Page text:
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Prairie Fare: Is that a zucchini on my porch?

There are many ways to prepare and preserve zucchini.

By Julie Garden-Robinson, food and nutrition specialist
NDSU Extension

“Mom, it looks like a cucumber but smells like the sea!” my older daughter commented. She was a lot younger then.

She was admiring two small shiny green zucchinis on our counter.

She rolled them around and sniffed them again.

I’m not sure that why she thought it “smelled like the sea.” She had never visited any oceans.

I sniffed it too, hoping it was at its prime. The zucchini had a fresh “green” smell.

I was happy that I had picked it before it became the size of a baseball bat.

Zucchini plants are very prolific. Given good growing conditions, you might have more zucchini than you imagined possible.

Zucchinis often are featured in jokes. “National Sneak Some Zucchini Onto Your Neighbor’s Porch Day” was commemorated on Aug. 8.

I missed it. I didn’t plant any zucchini this year.

Zucchini is a member of the Cucurbitaceae family. This family has hundreds of relatives and includes cucumbers, summer squash, gourds, melons, pumpkin, watermelon, cantaloupe and many others.

Technically, zucchinis are “fruits” of the plant according to botanists. In the nutrition field, we consider them vegetables because of the way we use them on menus.

Zucchini has some different names around the world.

If someone offered you some “courgette” bread, would you eat it? “Courgette” is the French name for zucchini harvested when fairly small. The word means “little squash.” Most of us have tasted zucchini bread or muffins.

How about some “baby marrow”? Baby marrow is another name for zucchini. It refers to harvesting the fruit when it is finger-sized. As you can see, the vegetable has nothing to do with babies or bone marrow.

Zucchini is used worldwide in soups, stews, as spreads, and in pancakes, breads and other grain-based foods. Its bland flavor makes it a versatile addition to many types of foods, from sweet to spicy.

Zucchini won’t set you back in terms of calorie management. One cup of zucchini has less than 20 calories. You can prepare it on the grill, in a microwave, air-fryer or in an oven.

You can steam, grill, saute or make chips from zucchini. You can shred it and add it to meatballs or meatloaf as a vegetable-based meat extender.

The flowers are edible. As a bonus, eating the flowers will limit further zucchini production.

Have you tried “zoodles”? These are thin strips of zucchini prepared with a peeler or special tool called a “spiralizer.” Top steamed zoodles with your favorite pasta sauce for a unique dish.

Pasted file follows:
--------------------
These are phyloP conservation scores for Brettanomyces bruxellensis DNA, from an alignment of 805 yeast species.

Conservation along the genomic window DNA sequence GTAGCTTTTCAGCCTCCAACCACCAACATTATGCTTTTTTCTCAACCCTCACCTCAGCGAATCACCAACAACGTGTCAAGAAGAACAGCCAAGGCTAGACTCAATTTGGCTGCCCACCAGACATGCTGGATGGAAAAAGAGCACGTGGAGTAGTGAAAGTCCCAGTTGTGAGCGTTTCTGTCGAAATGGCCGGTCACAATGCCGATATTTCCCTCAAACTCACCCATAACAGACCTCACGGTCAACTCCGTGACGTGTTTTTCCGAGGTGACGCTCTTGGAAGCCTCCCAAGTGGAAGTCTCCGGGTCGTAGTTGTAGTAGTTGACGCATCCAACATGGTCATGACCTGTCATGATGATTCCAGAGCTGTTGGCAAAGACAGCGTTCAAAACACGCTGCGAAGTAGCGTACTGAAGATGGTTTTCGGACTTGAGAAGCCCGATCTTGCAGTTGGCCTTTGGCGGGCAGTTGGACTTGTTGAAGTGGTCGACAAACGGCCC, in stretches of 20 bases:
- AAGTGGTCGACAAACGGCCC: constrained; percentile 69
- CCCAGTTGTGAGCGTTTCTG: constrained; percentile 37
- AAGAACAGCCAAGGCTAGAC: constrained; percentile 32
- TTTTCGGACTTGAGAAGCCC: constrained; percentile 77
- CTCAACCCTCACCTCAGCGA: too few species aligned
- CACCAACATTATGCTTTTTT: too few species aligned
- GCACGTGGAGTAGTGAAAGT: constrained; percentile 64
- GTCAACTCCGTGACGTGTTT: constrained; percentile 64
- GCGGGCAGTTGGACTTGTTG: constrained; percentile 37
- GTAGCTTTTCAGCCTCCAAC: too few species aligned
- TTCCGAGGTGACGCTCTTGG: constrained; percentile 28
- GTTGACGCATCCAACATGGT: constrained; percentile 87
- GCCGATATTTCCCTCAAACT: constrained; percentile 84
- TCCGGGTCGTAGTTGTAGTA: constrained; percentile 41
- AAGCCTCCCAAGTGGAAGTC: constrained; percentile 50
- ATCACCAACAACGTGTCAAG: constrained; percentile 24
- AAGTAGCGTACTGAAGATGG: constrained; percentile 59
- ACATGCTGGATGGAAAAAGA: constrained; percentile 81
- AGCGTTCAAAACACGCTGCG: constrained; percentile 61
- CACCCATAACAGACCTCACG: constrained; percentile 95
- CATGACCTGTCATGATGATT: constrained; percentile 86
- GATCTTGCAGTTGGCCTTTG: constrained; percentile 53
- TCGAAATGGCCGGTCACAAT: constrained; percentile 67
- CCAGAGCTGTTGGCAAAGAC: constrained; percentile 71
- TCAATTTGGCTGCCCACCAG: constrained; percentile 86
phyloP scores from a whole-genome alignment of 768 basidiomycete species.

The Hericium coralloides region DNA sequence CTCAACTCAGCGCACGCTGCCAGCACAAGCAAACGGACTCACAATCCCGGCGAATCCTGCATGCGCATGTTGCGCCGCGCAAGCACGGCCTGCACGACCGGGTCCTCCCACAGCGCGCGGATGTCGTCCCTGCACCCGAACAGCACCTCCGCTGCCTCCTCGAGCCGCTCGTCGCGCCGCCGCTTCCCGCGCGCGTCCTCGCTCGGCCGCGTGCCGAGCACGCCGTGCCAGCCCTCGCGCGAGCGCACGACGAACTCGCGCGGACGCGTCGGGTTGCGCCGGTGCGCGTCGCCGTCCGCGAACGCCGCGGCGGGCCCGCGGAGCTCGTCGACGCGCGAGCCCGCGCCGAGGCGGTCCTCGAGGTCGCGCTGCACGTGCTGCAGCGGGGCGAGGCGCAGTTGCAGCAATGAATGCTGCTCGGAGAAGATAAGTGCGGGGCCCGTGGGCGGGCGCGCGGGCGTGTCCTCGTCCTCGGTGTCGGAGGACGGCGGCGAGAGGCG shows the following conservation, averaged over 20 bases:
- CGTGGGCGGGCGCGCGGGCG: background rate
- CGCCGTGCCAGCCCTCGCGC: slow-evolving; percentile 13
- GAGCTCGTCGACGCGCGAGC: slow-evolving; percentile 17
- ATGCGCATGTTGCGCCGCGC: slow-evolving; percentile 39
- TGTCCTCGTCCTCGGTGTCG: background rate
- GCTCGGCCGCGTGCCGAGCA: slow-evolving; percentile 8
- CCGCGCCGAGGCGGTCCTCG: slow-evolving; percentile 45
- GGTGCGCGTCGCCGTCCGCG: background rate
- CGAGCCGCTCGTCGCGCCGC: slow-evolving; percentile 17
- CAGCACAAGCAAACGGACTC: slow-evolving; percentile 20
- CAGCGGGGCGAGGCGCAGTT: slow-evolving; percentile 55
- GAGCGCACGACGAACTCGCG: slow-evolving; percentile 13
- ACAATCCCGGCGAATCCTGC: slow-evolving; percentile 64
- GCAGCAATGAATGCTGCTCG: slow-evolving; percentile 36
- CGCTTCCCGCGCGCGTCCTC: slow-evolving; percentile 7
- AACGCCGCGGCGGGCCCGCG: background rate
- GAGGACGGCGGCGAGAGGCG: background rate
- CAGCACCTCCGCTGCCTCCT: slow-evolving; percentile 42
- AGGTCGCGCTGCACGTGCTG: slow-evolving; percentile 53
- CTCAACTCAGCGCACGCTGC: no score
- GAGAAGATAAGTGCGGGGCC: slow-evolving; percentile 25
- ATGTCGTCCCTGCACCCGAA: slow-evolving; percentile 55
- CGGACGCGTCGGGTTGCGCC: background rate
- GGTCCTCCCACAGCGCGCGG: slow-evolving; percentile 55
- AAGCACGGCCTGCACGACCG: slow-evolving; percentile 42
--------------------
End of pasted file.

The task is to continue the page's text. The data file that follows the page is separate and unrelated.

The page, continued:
If your zucchini has grown larger than expected, try making zucchini boats. Cut each zucchini in half lengthwise and scoop out the seeds. Then drizzle it with your favorite cooking oil and season as desired. Roast cut-side down until tender for 30 to 60 minutes, depending on size. Then fill your boat with your favorite casserole, taco meat or seasoned bread stuffing.

If you have eaten or given away as much zucchini as you can manage, you can preserve it through freezing or pickling. Check out the National Center’s Summer Squash Relish (available at https://nchfp.uga.edu/how/can_06/summer_squash_relish.html).

Remember to use research-tested recipes for all canning endeavors. We do not recommend canning summer squash, which is a low-acid food. The U.S. Department of Agriculture and the National Center for Home Food Preservation do not have safe, tested recipes for canning zucchini or other summer squash. See www.ag.ndsu.edu/food and navigate to “Food Preservation” for food preservation details.

To freeze zucchini, rinse it, then grate or slice it with or without the skin. Then blanch (scald) in boiling water for one minute if grated or three minutes if sliced. Drain thoroughly, then package in freezer containers. Label with contents and date. Remember to drain it well before adding to your favorite recipe.

If you do not have a garden or generous neighbor with zucchini, stop at a local farmers market or grocery store. Here’s a recipe you can personalize to what you have available and your taste preferences. Try adding some eggplant or use another type of summer squash.

Skillet Zucchini with Chopped Tomatoes

1 teaspoon olive oil or canola oil
1 cup chopped onion
4 small (6-inch) zucchini, thinly sliced (or other summer squash)
2 medium tomatoes, chopped
Freshly ground pepper
Italian seasoning (optional)
Grated parmesan cheese (optional)

In a large, nonstick skillet, heat oil over medium heat; add onions and cook, stirring until softened. Add zucchini and cook for two minutes. Add tomatoes and cook for three to five minutes or until zucchini is tender-crisp. Season to taste with pepper and add a sprinkle of Parmesan cheese if you wish.

Makes four servings. Each (1-cup) serving has 70 calories, 2 grams (g) fat, 3 g protein, 12 g carbohydrate and 15 milligrams sodium.

(Julie Garden-Robinson, Ph.D., R.D., L.R.D., is a North Dakota State University Extension food and nutrition specialist and professor in the Department of Health, Nutrition and Exercise Sciences. Follow her on Twitter @jgardenrobinson)

NDSU Agriculture Communication – Aug. 18, 2022

Source: Julie Garden-Robinson, 701-231-7187, julie.garden-robinson@ndsu.edu

Editor: Elizabeth Cronin, 701-231-5391, elizabeth.cronin@ndsu.edu


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